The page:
Consumer Nation

Halloween Spending to Rise 9% as More Join the Fun

Let's face it, reality can be scary. Maybe that's one reason why Halloween keeps becoming a bigger and bigger event each year.

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More Americans than ever plan to celebrate Halloween this year, boosting expected spending on the holiday by 9 percent to $6.86 billion.

One reason for the increase is that more consumers plan on dressing up in costume, according to the survey, which was conducted by BIGResearch on behalf of the National Retail Federation trade group.

About seven in 10 plan on celebrating Halloween, according to survey, which polled 9,374 consumers in mid-September.

Spending on costumes is expected to reach $1 billion, up from $840 million last year. About 43.9 percent of those celebrating will dress up in a costume. Last year, about 40.1 percent said they would dress up.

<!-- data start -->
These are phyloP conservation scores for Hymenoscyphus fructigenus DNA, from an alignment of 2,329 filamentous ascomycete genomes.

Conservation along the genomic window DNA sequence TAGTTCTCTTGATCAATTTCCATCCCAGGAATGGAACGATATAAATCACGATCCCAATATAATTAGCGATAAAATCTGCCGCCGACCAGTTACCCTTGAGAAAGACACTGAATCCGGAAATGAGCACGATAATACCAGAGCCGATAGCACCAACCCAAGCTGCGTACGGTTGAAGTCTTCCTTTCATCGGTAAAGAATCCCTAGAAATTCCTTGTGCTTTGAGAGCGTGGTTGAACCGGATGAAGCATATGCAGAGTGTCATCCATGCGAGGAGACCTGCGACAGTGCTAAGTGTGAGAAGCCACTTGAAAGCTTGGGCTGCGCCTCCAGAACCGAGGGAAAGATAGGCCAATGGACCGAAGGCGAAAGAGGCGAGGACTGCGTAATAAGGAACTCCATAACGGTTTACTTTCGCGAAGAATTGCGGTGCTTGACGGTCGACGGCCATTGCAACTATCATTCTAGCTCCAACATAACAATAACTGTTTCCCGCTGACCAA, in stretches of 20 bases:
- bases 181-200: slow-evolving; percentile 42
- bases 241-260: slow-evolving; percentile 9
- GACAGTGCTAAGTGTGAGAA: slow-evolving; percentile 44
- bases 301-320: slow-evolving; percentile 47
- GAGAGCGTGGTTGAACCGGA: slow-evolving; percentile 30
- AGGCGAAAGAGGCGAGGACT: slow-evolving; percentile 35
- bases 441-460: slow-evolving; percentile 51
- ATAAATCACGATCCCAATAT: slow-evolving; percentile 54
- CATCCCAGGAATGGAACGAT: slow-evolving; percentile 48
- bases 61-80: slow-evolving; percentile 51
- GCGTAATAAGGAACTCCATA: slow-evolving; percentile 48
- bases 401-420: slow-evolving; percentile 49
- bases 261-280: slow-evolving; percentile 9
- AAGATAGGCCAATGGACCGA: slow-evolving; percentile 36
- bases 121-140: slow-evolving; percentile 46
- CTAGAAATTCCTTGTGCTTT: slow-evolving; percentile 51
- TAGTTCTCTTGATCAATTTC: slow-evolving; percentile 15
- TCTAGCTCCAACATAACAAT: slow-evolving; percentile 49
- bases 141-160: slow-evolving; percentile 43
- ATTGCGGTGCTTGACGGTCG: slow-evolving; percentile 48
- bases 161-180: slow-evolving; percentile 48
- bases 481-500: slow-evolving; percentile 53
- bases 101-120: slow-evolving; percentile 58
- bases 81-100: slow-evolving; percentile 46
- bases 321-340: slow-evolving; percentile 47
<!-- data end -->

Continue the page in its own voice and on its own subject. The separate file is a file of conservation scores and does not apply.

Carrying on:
One reason for the increase is that more Americans are attending Halloween parties. Last year, about a third of those who celebrate said they would throw or attend a party. This year, the number rose slightly to 34.3 percent.

Others will hand out candy, carve a pumpkin, or take their children trick-or-treating.

And don't forget the fake cob webs and skeletons. Spending on Halloween decorations also is on the rise. In fact, spending on Halloween decor is now second only to spending on Christmas decorations.

"Thanks to creative costumes and decor for consumers of all ages, Halloween has become one of the most anticipated holidays of the year for many people," said Pam Goodfellow, Consumer Insights Director at BIGResearch. "As a non-gift holiday, even people on the strictest budget can enjoy themselves this Halloween."

On average, consumers will spend about $72.31 on decorations, costumes, and candy, up from $66.28 last year.

But the economy is haunting some people's plans. Nearly one-third of those surveyed said the state of the economy will hurt their spending. Most of these people expect to spend less overall. But others plan to make a costume instead of buying one (18.9 percent), use last year's costume (16.6 percent) and buy less candy (40.2 percent).

Questions? Comments? Email us at Follow Christina Cheddar Berk on Twitter @ccheddarberk.